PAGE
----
- We believe in an open and pluralistic society and that democracy is the best guarantee of protecting human rights from authoritarian elites and repressive majorities.
- We are committed to the principle of the separation of church and state.
- We cultivate the arts of negotiation and compromise as a means of resolving differences and achieving mutual understanding.
- We are concerned with securing justice and fairness in society and with eliminating discrimination and intolerance.
- We believe in supporting the disadvantaged and the handicapped so that they will be able to help themselves.
- We attempt to transcend divisive parochial loyalties based on race, religion, gender, nationality, creed, class, sexual orientation, or ethnicity, and strive to work together for the common good of humanity.
- We want to protect and enhance the earth, to preserve it for future generations, and to avoid inflicting needless suffering on other species.
- We believe in enjoying life here and now and in developing our creative talents to their fullest.
- We believe in the cultivation of moral excellence.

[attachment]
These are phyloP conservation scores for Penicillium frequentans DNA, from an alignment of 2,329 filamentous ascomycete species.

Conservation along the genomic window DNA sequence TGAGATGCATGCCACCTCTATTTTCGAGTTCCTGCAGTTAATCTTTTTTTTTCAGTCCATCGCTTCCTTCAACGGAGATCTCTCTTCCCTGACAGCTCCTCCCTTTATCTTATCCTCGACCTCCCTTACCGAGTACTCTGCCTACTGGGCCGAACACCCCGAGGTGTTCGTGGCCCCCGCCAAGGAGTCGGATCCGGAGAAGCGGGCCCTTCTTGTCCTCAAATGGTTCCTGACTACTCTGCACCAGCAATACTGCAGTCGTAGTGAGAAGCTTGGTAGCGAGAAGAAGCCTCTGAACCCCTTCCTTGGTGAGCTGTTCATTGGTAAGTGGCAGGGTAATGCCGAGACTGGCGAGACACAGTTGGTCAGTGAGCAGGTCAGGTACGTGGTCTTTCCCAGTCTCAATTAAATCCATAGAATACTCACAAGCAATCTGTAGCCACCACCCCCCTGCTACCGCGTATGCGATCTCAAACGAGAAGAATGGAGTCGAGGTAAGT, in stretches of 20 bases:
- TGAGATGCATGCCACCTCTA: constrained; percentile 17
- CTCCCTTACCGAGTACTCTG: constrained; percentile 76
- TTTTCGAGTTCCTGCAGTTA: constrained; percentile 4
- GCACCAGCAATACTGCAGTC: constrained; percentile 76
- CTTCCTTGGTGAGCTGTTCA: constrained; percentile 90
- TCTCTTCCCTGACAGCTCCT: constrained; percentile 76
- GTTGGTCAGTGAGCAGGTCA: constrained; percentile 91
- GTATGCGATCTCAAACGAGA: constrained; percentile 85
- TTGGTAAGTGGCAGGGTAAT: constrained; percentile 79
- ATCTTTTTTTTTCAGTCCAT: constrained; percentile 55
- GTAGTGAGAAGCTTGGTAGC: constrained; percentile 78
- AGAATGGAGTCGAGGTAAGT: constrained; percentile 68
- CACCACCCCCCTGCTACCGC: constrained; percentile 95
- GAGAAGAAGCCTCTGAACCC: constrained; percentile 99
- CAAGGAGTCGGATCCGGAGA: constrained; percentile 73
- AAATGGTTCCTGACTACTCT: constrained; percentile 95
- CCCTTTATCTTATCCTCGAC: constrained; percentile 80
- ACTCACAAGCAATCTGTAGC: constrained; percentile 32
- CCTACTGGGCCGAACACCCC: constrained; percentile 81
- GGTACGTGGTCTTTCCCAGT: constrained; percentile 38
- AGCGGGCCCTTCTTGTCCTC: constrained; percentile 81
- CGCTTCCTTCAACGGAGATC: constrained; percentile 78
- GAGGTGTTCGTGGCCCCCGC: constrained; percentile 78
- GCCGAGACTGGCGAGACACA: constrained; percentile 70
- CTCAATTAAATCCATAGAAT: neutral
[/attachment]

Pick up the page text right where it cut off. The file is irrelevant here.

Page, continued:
- We respect the right to privacy. Mature adults should be allowed to fulfill their aspirations, to express their sexual preferences, to exercise reproductive freedom, to have access to comprehensive and informed health-care, and to die with dignity.
- We believe in the common moral decencies: altruism, integrity, honesty, truthfulness, responsibility. Humanist ethics is amenable to critical, rational guidance. There are normative standards that we discover together. Moral principles are tested by their consequences.
- We are deeply concerned with the moral education of our children. We want to nourish reason and compassion.
- We are engaged by the arts no less than by the sciences.
- We are citizens of the universe and are excited by discoveries still to be made in the cosmos.
- We are skeptical of untested claims to knowledge, and we are open to novel ideas and seek new departures in our thinking.